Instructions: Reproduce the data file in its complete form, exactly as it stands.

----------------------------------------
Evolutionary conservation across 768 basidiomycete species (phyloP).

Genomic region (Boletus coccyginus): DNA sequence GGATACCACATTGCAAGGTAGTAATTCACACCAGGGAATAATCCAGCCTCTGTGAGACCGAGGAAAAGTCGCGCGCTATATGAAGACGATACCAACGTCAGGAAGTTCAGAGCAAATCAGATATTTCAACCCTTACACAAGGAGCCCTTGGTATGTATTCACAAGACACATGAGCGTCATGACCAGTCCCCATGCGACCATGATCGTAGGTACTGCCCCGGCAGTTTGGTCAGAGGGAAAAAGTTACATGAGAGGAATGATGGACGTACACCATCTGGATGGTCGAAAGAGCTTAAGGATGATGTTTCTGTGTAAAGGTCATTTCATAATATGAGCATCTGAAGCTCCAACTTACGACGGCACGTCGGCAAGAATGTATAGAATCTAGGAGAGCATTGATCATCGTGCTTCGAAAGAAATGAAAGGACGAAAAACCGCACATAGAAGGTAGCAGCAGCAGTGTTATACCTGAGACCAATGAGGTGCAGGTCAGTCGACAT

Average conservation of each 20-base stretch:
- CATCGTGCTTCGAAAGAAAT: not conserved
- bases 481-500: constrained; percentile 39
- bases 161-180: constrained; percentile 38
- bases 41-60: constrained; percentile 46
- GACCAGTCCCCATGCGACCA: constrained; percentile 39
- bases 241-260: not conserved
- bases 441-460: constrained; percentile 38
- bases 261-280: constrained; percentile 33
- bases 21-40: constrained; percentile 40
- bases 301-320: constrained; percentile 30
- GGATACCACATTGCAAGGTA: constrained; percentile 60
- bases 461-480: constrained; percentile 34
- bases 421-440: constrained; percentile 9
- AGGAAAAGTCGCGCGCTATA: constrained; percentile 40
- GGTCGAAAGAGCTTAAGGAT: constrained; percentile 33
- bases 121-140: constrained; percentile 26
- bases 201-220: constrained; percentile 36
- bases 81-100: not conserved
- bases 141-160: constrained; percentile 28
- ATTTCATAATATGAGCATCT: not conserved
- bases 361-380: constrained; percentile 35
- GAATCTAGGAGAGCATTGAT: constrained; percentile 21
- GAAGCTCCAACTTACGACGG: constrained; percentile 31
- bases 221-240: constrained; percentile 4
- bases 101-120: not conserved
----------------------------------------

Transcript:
Evolutionary conservation across 768 basidiomycete species (phyloP).

Genomic region (Boletus coccyginus): DNA sequence GGATACCACATTGCAAGGTAGTAATTCACACCAGGGAATAATCCAGCCTCTGTGAGACCGAGGAAAAGTCGCGCGCTATATGAAGACGATACCAACGTCAGGAAGTTCAGAGCAAATCAGATATTTCAACCCTTACACAAGGAGCCCTTGGTATGTATTCACAAGACACATGAGCGTCATGACCAGTCCCCATGCGACCATGATCGTAGGTACTGCCCCGGCAGTTTGGTCAGAGGGAAAAAGTTACATGAGAGGAATGATGGACGTACACCATCTGGATGGTCGAAAGAGCTTAAGGATGATGTTTCTGTGTAAAGGTCATTTCATAATATGAGCATCTGAAGCTCCAACTTACGACGGCACGTCGGCAAGAATGTATAGAATCTAGGAGAGCATTGATCATCGTGCTTCGAAAGAAATGAAAGGACGAAAAACCGCACATAGAAGGTAGCAGCAGCAGTGTTATACCTGAGACCAATGAGGTGCAGGTCAGTCGACAT

Average conservation of each 20-base stretch:
- CATCGTGCTTCGAAAGAAAT: not conserved
- bases 481-500: constrained; percentile 39
- bases 161-180: constrained; percentile 38
- bases 41-60: constrained; percentile 46
- GACCAGTCCCCATGCGACCA: constrained; percentile 39
- bases 241-260: not conserved
- bases 441-460: constrained; percentile 38
- bases 261-280: constrained; percentile 33
- bases 21-40: constrained; percentile 40
- bases 301-320: constrained; percentile 30
- GGATACCACATTGCAAGGTA: constrained; percentile 60
- bases 461-480: constrained; percentile 34
- bases 421-440: constrained; percentile 9
- AGGAAAAGTCGCGCGCTATA: constrained; percentile 40
- GGTCGAAAGAGCTTAAGGAT: constrained; percentile 33
- bases 121-140: constrained; percentile 26
- bases 201-220: constrained; percentile 36
- bases 81-100: not conserved
- bases 141-160: constrained; percentile 28
- ATTTCATAATATGAGCATCT: not conserved
- bases 361-380: constrained; percentile 35
- GAATCTAGGAGAGCATTGAT: constrained; percentile 21
- GAAGCTCCAACTTACGACGG: constrained; percentile 31
- bases 221-240: constrained; percentile 4
- bases 101-120: not conserved